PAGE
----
Go Figure – Putting it all Together (Finally!)

Introduction

OK, we have had a lot of background posts but we are finally getting to the crux of the biscuit ( ‘ ) !

We are now going to calculate how figure out how much water and grain will be needed to execute a recipe, using a batch sparge approach.  One thing to know about batch sparging is that the highest efficiency will be achieved if both the first and second runoffs are the same volume.  A tip of the hat to a home brewer by the name of Ken Schwartz, who not only figured this out a long time ago, but wrote down the explanation.  If you are interested in the math behind this assertion, please click here.

As a reminder, here are the “givens” that will be used in this example:

Target Original Gravity for Wort 15° P  / 1.061
Final Wort Volume 20 liters
Water Boil Off Rate 4 liters per hour
Boil Time 1 hour
Water Absorbed by Grain 1.5 liters per kilogram
Water to Grain Ratio for Mash 3.0 liters per kilogram
Expected FGDB Yield 78.9%
Target Wort Mass (pre-boil) 25.22 kilogram
Sugar in Wort 3.18 kilogram
Water Required (in wort, pre-boil) 22.04 kilogram

The Algorithm

Here is the steps that will be followed:

  1. Estimate grain weight
  2. Calculate water requirements
  3. Calculate how much sugar will be extracted in first runoff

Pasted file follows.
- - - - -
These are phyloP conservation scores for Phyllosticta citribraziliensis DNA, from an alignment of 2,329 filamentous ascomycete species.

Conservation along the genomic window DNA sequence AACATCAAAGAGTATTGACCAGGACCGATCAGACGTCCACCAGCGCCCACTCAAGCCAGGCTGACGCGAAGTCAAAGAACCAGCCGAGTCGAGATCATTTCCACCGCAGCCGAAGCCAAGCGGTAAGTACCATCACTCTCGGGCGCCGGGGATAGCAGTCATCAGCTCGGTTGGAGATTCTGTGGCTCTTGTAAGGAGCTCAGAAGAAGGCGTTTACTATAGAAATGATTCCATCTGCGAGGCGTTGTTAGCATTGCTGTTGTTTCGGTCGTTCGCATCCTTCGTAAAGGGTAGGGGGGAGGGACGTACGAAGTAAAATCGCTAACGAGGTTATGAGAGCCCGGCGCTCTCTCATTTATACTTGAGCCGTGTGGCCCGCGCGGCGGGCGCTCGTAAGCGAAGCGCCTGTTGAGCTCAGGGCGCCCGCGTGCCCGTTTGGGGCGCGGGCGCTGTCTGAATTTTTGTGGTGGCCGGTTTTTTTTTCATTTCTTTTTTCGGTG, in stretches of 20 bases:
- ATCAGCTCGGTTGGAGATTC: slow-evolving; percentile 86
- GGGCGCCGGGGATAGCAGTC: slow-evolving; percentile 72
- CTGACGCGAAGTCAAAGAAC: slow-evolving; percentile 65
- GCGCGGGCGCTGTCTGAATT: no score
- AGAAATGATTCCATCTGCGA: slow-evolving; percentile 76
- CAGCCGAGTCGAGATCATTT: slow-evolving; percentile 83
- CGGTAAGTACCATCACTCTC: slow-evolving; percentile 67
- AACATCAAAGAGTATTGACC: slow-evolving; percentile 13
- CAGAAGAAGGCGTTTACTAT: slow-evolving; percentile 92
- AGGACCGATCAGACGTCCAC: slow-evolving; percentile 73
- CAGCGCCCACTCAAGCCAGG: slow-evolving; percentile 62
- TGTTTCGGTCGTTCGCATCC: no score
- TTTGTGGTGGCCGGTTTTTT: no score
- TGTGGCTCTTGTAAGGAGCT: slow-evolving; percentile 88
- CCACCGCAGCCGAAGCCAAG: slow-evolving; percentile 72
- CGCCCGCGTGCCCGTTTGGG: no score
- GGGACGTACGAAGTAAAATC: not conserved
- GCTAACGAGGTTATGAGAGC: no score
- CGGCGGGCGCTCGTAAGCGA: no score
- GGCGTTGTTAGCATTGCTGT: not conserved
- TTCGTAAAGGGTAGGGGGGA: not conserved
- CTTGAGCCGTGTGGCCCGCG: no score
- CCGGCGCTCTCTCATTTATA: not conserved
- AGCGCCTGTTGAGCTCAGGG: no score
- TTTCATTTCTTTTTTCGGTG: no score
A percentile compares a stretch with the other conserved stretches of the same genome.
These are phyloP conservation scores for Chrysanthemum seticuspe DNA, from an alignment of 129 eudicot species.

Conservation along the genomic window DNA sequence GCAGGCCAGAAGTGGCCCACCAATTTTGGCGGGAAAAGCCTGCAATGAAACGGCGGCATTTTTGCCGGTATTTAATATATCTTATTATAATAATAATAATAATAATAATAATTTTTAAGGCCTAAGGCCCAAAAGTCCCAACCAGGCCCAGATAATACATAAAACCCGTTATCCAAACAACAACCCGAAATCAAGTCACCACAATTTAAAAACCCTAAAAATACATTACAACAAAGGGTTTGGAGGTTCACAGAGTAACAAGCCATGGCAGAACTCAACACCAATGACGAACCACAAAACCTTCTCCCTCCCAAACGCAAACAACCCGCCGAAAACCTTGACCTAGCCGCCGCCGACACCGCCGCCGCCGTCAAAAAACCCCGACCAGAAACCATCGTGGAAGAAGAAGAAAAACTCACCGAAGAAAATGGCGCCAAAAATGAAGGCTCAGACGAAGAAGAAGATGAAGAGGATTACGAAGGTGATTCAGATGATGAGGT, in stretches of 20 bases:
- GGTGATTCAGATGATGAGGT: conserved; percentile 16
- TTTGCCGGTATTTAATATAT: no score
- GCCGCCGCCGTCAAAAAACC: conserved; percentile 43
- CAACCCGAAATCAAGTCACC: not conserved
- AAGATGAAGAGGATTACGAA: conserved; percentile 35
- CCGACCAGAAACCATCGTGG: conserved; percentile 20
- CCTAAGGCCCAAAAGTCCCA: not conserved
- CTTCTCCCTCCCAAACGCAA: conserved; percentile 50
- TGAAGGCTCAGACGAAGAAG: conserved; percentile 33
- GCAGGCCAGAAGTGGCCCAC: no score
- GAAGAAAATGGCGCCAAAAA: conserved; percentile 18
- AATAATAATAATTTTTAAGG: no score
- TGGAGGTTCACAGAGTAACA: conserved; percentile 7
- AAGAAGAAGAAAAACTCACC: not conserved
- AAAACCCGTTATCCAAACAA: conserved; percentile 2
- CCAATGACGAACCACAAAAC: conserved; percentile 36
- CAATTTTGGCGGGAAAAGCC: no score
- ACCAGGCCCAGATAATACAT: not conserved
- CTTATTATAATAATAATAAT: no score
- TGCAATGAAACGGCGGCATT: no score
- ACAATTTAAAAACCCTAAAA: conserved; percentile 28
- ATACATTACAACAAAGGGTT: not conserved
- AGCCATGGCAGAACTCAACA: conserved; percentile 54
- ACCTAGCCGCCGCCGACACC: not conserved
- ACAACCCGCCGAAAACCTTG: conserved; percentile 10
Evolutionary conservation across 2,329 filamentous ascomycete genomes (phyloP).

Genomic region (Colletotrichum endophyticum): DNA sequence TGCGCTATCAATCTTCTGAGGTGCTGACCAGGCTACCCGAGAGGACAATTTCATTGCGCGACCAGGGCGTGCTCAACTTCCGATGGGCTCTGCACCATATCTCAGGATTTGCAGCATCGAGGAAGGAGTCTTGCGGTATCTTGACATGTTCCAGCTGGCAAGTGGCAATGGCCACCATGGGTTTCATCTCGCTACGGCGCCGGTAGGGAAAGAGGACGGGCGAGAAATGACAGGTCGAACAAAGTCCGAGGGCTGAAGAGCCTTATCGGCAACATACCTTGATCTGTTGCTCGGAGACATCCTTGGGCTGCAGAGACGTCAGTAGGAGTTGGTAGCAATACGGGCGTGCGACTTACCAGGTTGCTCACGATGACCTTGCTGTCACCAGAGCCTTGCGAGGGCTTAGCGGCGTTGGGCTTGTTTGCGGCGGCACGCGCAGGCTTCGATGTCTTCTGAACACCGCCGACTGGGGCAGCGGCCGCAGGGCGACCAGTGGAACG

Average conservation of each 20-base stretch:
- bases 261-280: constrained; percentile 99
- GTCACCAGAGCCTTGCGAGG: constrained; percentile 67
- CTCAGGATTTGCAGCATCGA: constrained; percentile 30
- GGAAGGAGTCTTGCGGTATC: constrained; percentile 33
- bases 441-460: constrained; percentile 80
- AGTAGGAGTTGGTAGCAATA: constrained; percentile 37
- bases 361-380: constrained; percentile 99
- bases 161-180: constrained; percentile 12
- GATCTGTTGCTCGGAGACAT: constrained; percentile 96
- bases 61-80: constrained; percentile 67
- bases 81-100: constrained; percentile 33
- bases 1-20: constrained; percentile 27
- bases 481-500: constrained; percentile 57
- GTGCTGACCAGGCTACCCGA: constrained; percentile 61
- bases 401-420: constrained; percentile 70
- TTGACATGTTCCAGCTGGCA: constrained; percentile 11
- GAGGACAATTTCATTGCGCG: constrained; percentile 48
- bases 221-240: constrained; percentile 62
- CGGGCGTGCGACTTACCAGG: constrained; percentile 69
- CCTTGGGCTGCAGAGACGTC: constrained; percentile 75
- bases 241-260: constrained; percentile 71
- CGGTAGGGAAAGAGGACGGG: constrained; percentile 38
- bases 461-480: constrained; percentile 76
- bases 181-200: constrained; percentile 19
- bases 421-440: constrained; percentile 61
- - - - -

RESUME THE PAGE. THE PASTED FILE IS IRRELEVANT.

4. Calculate how much sugar will be extracted in second runoff
  5. Add the results of steps 3 and 4
  6. Does the total from step 5 equal the amount of sugar called for in the recipe?
  7. If the answer to 6 is no, then go back to step 1, otherwise you are finished!

Water Requirements

In my approach to this you need to start with a guess as to how much grain will be needed. Since we need 3.18 kg of sugar and since the grain is supposed to yield 78.9% of its weight as sugar let’s guess:

3.18 kg / 78.9% = 4.03 kg of grain

The recipe requires 22.04 kilograms of water in the boil kettle, so we will need that plus how much water is absorbed into the grain. The amount absorbed by the grain is estimated to be 4.03 (grain weight) times 1.5 (estimated waster absorbed by grain) or 6.04 kg.

Since we want to runoff approximately one half of the water in each of the two runoffs, we will need to initially add one half of the water required in the kettle before boil plus the water absorbed by the grain, or 22.04/2 + 6.04 = 17.06 liters.  After we finish the first runoff we will add the second half of the water requirement (22.04/2) or 11.02 kg water to the lauter tun before conducting the second runoff.

Note: If you mash in with 17.06 kg of water you will have a water to grain ration of about 4.2, which is probably about 2 quarts per pound.  This might be higher than you want, if so, just mash in at the ration you want and add additional water just prior to runoff.

Sugar Calculations

Assuming you actually convert 78.9% of the grain to sugar (which you probably won’t but we will discuss that in a moment) then before the first runoff there will be 3.18 kg of sugar dissolved in 17.06 liters of water.  The gravity is then: